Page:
that widows, at least in their widow’s garb, might retreat there until, free of impediments, they [could] take the habit and make their vows; and that secular women might have entry in order to practice and deepen their devotion (178).Henrietta Maria was deemed particularly suitable to be a patron of the order because of her knowledge of, and veneration for, Sales’s Introduction à la vie dévote (Revellois i: 314). In turn, the order was particularly suited to her because of her widowed state and her desire to lead a devout life while, because of her maternal and political commitments, remaining in the world.
To avenge kings and kingdoms,Although, on the surface, these words resonate strongly with James’s exiled situation, the speech, it must be remembered, takes place in a ballet celebrating a French royal victory: it cannot just be about the English civil wars. Instead, it is also concerned with the rights of kingship and how the young princes of a new generation will fight together for their kingdoms. The vocabulary of vengeance is put in the mouth of Louis’s displaced relation, but it also constitutes a pre-emptive warning to the defeated French rebels. It is the declaration of a new generation of powerful avengers who will support each other to maintain their birthrights – the most optimistic implication being, no doubt, that the French will help the Stuarts regain their lost throne.
For the reestablishment of a kingdom and a king.
We must punish this great outrage with strength and courage.
Alfred Harbage has suggested, from internal evidence, that this play was
completed in 1654 (218-19). However Wertheim suggests that the play might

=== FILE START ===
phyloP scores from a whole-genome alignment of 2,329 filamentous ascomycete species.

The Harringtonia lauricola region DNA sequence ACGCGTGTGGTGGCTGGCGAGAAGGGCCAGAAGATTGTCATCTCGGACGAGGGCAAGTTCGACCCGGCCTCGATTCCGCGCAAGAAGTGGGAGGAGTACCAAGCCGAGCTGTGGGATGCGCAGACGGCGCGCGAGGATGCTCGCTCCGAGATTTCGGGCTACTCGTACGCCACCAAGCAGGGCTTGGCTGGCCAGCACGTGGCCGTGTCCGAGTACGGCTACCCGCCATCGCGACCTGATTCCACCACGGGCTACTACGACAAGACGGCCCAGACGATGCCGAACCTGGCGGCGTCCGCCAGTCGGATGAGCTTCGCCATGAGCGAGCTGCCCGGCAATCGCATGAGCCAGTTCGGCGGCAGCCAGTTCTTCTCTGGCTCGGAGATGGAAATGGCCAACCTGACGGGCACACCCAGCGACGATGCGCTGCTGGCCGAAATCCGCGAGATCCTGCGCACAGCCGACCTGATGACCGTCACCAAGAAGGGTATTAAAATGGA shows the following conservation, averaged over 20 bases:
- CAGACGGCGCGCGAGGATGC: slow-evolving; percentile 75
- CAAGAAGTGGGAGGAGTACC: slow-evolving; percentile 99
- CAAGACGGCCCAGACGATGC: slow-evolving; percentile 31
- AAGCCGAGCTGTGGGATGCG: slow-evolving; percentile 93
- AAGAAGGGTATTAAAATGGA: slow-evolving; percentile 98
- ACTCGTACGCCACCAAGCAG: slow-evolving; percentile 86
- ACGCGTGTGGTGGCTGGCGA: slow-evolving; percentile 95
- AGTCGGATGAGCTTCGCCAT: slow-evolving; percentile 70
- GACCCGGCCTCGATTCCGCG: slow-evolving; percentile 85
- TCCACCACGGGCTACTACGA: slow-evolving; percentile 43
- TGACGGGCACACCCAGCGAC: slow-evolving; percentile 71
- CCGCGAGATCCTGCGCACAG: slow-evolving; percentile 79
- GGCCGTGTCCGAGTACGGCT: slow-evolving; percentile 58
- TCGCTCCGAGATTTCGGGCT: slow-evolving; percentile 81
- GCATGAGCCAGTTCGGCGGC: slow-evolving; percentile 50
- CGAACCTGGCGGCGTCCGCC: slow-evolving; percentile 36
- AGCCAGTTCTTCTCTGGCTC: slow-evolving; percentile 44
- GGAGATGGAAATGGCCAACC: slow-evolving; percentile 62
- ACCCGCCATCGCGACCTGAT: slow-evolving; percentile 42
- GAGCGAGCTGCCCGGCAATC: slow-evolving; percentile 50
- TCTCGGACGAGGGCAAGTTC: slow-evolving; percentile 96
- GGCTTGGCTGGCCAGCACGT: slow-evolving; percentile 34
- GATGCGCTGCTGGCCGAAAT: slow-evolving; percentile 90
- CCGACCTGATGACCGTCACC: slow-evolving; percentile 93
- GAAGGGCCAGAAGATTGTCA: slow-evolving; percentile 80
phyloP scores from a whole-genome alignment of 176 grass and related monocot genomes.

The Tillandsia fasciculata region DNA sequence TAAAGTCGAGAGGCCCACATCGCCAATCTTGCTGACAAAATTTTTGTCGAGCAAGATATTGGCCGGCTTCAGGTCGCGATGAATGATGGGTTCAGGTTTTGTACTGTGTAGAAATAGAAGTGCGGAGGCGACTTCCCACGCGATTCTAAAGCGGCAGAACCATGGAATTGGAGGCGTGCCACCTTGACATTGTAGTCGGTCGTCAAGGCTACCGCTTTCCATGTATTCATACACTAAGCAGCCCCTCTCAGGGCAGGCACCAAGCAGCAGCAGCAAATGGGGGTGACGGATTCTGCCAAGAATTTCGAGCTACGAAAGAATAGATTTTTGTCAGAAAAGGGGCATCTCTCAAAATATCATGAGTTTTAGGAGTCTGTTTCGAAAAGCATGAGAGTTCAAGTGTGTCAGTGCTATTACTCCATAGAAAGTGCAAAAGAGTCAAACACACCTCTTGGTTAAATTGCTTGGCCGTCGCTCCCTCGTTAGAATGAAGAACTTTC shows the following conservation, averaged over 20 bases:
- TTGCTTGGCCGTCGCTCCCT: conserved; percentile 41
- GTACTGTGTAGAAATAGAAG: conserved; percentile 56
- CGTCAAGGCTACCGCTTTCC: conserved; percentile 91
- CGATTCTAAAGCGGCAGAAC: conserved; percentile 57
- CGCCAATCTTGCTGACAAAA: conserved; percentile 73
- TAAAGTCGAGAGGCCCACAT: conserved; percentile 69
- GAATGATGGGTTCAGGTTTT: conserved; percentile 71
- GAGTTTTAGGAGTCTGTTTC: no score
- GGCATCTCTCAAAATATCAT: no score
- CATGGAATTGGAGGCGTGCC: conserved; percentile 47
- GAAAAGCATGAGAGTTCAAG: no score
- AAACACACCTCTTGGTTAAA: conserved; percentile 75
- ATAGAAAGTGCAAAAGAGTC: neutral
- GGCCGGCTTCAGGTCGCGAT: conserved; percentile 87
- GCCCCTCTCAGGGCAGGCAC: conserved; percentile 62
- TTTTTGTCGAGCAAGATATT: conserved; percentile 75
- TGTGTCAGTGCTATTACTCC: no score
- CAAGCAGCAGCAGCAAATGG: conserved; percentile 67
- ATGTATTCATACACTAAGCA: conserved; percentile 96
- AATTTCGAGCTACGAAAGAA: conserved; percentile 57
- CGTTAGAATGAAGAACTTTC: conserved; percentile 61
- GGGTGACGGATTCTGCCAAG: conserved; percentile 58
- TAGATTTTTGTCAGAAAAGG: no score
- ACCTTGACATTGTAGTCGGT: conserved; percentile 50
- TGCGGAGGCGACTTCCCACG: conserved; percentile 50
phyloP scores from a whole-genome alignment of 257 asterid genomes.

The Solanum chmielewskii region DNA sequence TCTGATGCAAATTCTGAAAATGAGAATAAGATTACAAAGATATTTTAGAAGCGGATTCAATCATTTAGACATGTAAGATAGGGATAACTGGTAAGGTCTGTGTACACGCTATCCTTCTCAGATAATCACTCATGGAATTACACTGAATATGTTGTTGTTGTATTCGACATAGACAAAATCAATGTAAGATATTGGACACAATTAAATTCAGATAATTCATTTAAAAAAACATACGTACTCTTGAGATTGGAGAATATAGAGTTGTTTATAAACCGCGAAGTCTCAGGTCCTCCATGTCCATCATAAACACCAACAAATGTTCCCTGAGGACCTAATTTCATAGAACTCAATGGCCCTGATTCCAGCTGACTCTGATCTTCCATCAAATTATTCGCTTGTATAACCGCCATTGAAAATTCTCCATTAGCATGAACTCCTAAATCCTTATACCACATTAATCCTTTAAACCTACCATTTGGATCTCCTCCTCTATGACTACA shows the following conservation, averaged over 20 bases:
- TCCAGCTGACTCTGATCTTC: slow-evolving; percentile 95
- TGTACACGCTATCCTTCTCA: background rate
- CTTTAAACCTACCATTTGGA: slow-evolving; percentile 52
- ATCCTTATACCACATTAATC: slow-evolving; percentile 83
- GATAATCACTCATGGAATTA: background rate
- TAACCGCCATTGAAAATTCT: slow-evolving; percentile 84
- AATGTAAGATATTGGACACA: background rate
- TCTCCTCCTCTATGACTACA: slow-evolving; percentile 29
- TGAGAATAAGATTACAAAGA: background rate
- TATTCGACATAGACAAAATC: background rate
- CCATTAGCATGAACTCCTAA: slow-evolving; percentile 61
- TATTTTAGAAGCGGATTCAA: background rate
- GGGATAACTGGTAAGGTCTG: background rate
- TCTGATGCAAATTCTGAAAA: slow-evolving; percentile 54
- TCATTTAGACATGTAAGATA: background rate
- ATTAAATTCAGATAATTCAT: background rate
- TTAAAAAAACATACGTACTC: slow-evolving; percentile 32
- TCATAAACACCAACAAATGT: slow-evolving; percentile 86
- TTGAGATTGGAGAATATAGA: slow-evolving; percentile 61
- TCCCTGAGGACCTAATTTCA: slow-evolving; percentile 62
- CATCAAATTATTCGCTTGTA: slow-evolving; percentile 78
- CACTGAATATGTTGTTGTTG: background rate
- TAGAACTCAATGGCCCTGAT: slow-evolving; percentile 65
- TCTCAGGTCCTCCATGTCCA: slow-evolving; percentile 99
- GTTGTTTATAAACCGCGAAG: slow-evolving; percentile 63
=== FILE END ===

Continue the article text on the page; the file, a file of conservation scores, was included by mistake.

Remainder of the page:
have been begun as early as 1650. It was published in 1663.
 Villers writes of the gallery at the Palais Royal: ‘Elle est forte grande et richement lambrisée et dorée, bien que les Anglois y ayent fait un grand desgast, qui ne leur a pas beaucoup profité, car pour avoir cinq sols d’or ils ont gasté des endroicts qu’on ne sçauroit refaire pour quatre pistoles, et plus est leur avarice et leur avidité les a poussés à un tel point que ne se contentants de ce qu’ils enlevoient les dorures relevées en bosse, ils ont cassé les vitres pour avoir le plomb.’
 I believe this move took place primarily for symbolic reasons. After the Fronde, the French royal family needed to reassert its authority over Paris and so moved back into the French monarchs’ ancestral home (French kings had resided at the Louvre since the reign of Charles V – 1364-80). Furthermore, many of the Frondeurs’ complaints had been directed towards Cardinal Mazarin, Anne’s chief minister (who was exiled from Paris by the troubles in 1651 and 1652). Anne’s move to the Louvre (and away from the former Palais Cardinal) served, mnemonically at least, to distance her from the powerful cardinals who had been France’s first ministers. In addition, more pragmatically, the Louvre was more easily defensible than the Palais Royal.
 See also Smith 26.
 Abbé Fr. Duffo notes that the pension was 30,000 livres a month (24). Madame de Motteville records that it was ‘dix ou douze mille écus par mois’ (84). A livre was valued at about one third of an écu so these figures approximate each other. The figures are borne out by the accounts of Sir Richard Foster, Charles II’s treasurer, which contain receipts for the monies: see Archives départementales de Val d’Oise, 68.H.8, troisième liasse, ‘Papiers de Richard Foster, trésorier de la reine d’Angleterre’.
 Archives départementales de Val d’Oise, 68.H.8, troisième liasse, ‘Papiers de Richard Foster, trésorier de la reine d’Angleterre’. Cantarini inherited the rights to loans made by the banker Philip Burlamachi after the latter’s death. The memo about the sums owed dates from the late 1640s.
 For the tapestry, see Archives départementales de Val d’Oise, 68.H.8, troisième liasse, ‘Papiers de Richard Foster, trésorier de la reine d’Angleterre’.
 On the dating of the play, see Williams ‘The Castle Ashby’ 398. Williams notes that paper used in the Castle Ashby manuscript helps to date that copy to 1659-61.